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Are Racial Disparities in Alcohol Treatment Completion Associated With Racial Differences in Treatment Modality Entry? Comparison of Outpatient Treatment and Residential Treatment in Los Angeles County, 1998 to 2000

Authors

  • Ricky N. Bluthenthal,

    1. Health Program and Drug Policy Research Center, RAND Corporation, Santa Monica, California, Urban Community Research Center, Department of Sociology, California State University, Dominguez Hills, California, and Department of Psychiatry, Charles R. Drew University of Medicine and Science (at time of funding), Los Angeles, California (RNB); Integrated Substance Abuse Programs, University of California at Los Angeles (at time of funding) (JOJ), Los Angeles, California; and Research Centers in Minority Institutions (RCMI) (PLR), Charles R. Drew University of Medicine and Science, Los Angeles, California.
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  • Jerry O. Jacobson,

    1. Health Program and Drug Policy Research Center, RAND Corporation, Santa Monica, California, Urban Community Research Center, Department of Sociology, California State University, Dominguez Hills, California, and Department of Psychiatry, Charles R. Drew University of Medicine and Science (at time of funding), Los Angeles, California (RNB); Integrated Substance Abuse Programs, University of California at Los Angeles (at time of funding) (JOJ), Los Angeles, California; and Research Centers in Minority Institutions (RCMI) (PLR), Charles R. Drew University of Medicine and Science, Los Angeles, California.
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  • Paul L. Robinson

    1. Health Program and Drug Policy Research Center, RAND Corporation, Santa Monica, California, Urban Community Research Center, Department of Sociology, California State University, Dominguez Hills, California, and Department of Psychiatry, Charles R. Drew University of Medicine and Science (at time of funding), Los Angeles, California (RNB); Integrated Substance Abuse Programs, University of California at Los Angeles (at time of funding) (JOJ), Los Angeles, California; and Research Centers in Minority Institutions (RCMI) (PLR), Charles R. Drew University of Medicine and Science, Los Angeles, California.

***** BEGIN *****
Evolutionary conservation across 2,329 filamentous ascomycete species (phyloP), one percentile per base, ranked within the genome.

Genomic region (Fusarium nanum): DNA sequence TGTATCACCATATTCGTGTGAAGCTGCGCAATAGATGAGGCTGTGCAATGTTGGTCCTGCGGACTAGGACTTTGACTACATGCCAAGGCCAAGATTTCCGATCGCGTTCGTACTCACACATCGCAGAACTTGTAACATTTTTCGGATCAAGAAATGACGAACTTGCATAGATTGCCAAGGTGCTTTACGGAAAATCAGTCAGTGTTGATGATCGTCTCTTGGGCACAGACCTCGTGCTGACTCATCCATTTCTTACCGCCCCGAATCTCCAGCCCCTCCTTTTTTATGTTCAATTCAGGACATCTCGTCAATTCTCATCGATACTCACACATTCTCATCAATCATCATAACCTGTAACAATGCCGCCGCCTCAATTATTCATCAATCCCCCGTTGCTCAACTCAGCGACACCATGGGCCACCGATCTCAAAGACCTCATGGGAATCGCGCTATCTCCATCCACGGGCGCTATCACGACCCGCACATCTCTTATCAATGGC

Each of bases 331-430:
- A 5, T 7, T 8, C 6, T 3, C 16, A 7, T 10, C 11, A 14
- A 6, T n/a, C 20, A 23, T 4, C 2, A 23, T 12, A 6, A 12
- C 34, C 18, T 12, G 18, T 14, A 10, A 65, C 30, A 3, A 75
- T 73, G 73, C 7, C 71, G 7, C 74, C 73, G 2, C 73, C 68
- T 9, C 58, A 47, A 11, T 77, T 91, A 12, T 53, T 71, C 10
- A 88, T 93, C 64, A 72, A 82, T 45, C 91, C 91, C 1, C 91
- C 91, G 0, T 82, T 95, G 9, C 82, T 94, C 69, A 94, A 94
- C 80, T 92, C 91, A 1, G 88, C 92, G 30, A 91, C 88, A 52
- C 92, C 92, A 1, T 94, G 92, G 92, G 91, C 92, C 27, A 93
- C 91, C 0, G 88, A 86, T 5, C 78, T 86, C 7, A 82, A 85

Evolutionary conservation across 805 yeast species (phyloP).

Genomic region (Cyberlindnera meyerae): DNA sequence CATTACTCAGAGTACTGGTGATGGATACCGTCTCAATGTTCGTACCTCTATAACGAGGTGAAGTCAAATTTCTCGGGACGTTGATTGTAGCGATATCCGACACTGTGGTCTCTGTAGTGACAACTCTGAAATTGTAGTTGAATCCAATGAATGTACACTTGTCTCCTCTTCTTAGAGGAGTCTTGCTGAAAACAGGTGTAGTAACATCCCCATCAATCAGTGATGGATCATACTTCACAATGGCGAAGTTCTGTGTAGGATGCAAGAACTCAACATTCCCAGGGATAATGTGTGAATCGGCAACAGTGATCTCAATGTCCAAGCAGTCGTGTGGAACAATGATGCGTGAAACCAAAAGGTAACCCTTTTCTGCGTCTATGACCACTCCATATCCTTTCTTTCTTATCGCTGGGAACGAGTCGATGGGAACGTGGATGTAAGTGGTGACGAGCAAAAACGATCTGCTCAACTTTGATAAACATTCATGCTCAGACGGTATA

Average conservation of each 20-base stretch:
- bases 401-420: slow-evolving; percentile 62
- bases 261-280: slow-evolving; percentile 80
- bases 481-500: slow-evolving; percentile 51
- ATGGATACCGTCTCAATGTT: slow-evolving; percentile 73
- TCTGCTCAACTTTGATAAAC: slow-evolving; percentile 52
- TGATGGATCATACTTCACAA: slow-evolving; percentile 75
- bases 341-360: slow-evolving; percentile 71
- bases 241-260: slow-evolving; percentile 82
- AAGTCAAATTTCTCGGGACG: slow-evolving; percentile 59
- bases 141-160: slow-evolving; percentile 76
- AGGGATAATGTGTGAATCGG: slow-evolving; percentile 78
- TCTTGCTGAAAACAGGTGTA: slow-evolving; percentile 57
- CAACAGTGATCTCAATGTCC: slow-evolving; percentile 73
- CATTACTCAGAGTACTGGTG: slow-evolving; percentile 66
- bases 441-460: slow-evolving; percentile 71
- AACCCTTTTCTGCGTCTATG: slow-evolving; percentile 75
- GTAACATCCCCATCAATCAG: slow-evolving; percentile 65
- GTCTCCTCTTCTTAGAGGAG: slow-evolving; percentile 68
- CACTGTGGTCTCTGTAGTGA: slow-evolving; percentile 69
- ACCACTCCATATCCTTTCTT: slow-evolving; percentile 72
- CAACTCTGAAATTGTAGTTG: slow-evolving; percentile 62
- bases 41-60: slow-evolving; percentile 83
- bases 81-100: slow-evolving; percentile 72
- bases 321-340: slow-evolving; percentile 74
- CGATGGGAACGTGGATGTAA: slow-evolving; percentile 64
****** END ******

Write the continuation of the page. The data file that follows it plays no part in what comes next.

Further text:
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Reprint requests: Ricky N. Bluthenthal, PhD, RAND Corporation, 1776 Main Street, PO Box 2138, Santa Monica, CA 90407-2138; Fax: 310-260-8150; E-mail: rickyb@rand.org

Abstract

Objective:  To determine whether racial and ethnic disparities in publicly funded alcohol treatment completion are due to racial differences in attending outpatient and residential treatment.

Methods:  Statistical analysis of alcohol treatment completion rates using alcohol treatment patients’ discharge records from all publicly funded treatment facilities in Los Angeles County from 1998 to 2000 (= 10,591).

Results:  Among these patients, African American (OR = 0.52; 95% CI 0.47, 0.57) and Hispanic (OR = 0.89; 95% CI 0.81, 0.99) patients were significantly less likely to complete treatment as compared with White patients. We found that the odds of being in outpatient versus residential care were 1.42 (95% CI 1.29, 1.55) and 2.05 (95% CI 1.85, 2.26) for African American and Hispanic alcohol treatment patients, respectively, compared with White patients. Adjusting for addiction characteristics, employment, other patient-level factors that might influence treatment enrollment, and unobserved facility-level differences through a random effects regression model, these odds increased to 1.89 (95% CI 1.22, 2.94) for African American and to 2.12 (95% CI 1.40, 3.21) for Hispanics. We developed a conditional probability model to assess the contribution of racial differences in treatment modality to racial disparities in treatment completion. Estimates from this model indicate that were African American and Hispanic patients observed in outpatient care in this population to have the same probability of receiving residential care as White patients with otherwise similar characteristics, the White–African American difference in completion rates would be reduced from 13.64% (95% CI 11.58%, 15.71%) to 11.09% (95% CI 8.77%, 13.23%) and the White–Hispanic difference would disappear, changing from 2.63% (95% CI 0.29%, 4.95%) to −0.45% (−3.52%, 2.43%).

Conclusion:  It appears that reductions in racial disparities in treatment completion could be gained by increasing enrollment in residential alcohol treatment for African American and Hispanic alcohol abusers in Los Angeles County. Further research addressing why minority alcohol abusers are less likely to receive residential alcohol treatment should be conducted, as well as research that examines why African American alcohol treatment patients have lower completion rates as compared with White patients regardless of treatment modality.

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